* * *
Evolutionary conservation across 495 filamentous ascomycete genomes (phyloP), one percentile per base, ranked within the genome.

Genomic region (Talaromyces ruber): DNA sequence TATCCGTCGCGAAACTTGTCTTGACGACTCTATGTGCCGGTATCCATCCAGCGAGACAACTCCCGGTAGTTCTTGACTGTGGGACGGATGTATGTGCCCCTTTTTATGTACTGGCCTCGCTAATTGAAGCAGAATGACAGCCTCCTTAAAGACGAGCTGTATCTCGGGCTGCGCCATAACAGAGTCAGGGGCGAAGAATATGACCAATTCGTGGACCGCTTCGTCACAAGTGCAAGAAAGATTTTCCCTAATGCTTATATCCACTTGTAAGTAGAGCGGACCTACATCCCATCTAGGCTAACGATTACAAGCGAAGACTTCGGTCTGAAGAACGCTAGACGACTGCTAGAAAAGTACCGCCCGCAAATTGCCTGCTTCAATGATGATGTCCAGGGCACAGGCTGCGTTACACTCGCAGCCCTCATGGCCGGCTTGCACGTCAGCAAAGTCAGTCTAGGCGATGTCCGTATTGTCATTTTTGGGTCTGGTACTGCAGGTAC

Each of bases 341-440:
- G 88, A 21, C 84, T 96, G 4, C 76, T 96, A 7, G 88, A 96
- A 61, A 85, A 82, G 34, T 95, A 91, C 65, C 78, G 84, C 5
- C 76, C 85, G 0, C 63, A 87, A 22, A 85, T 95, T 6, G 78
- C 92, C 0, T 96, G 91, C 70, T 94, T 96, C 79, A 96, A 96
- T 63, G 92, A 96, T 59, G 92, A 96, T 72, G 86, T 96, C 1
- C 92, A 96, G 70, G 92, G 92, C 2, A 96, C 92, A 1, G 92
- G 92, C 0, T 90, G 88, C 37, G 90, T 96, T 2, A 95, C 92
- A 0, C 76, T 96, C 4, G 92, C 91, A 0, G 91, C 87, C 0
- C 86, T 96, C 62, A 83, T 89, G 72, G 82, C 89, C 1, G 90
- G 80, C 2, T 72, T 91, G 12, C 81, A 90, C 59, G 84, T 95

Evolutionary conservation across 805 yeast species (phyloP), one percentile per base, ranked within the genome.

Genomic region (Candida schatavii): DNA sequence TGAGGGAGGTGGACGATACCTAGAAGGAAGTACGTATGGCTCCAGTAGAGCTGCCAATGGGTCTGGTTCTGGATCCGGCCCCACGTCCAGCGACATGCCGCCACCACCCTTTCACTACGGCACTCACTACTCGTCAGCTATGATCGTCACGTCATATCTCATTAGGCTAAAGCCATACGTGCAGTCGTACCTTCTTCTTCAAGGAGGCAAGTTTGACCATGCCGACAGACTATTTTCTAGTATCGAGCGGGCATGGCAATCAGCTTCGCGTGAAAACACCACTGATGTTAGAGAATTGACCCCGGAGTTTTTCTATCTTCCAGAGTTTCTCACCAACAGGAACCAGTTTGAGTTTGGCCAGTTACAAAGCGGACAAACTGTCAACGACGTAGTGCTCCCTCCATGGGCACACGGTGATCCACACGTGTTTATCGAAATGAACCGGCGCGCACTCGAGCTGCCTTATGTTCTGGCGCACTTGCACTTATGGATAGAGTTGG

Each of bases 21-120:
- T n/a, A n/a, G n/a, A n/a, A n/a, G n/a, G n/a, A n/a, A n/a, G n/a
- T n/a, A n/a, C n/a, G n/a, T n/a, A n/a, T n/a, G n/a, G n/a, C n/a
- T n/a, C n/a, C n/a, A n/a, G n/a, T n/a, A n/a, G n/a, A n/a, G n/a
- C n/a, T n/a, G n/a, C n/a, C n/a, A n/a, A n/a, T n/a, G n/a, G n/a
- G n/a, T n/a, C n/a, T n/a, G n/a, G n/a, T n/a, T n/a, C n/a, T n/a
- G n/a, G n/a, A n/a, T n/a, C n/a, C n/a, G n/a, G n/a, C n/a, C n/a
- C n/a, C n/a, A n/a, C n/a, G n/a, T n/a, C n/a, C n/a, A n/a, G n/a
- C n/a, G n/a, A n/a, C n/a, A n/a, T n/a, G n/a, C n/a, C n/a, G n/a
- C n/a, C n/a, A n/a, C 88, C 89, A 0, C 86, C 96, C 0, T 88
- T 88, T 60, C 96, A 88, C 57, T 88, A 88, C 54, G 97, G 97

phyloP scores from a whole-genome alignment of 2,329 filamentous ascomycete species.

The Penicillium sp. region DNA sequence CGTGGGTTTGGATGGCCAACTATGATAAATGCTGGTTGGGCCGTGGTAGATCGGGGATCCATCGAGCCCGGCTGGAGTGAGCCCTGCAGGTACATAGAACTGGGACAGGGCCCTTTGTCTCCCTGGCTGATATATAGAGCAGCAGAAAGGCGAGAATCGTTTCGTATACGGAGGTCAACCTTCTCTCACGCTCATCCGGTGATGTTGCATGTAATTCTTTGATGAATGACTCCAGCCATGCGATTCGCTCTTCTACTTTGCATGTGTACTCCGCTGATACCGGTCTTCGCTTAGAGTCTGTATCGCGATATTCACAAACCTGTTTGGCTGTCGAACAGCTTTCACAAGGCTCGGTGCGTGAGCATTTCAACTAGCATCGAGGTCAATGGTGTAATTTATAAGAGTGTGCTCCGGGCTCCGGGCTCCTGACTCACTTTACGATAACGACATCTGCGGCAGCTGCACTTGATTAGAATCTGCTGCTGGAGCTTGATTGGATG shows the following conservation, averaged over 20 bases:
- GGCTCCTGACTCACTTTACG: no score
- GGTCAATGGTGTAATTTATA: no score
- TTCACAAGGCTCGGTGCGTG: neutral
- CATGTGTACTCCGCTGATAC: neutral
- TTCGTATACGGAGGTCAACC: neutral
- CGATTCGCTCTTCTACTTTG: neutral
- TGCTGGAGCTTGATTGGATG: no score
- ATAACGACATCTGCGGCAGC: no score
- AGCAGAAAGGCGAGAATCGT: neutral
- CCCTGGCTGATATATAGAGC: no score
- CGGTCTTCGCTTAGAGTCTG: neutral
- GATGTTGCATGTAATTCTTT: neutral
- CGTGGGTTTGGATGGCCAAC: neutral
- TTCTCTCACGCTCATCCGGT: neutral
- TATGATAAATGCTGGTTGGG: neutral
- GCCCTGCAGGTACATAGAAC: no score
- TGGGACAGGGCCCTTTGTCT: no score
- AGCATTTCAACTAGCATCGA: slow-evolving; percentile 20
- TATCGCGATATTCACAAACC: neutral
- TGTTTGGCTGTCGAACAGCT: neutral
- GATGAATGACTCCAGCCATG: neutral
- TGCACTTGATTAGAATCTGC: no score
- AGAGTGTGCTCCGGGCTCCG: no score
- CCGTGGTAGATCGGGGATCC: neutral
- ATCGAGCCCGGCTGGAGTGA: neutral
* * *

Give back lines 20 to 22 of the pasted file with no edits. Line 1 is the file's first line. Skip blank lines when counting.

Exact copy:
- C n/a, T n/a, G n/a, C n/a, C n/a, A n/a, A n/a, T n/a, G n/a, G n/a
- G n/a, T n/a, C n/a, T n/a, G n/a, G n/a, T n/a, T n/a, C n/a, T n/a
- G n/a, G n/a, A n/a, T n/a, C n/a, C n/a, G n/a, G n/a, C n/a, C n/a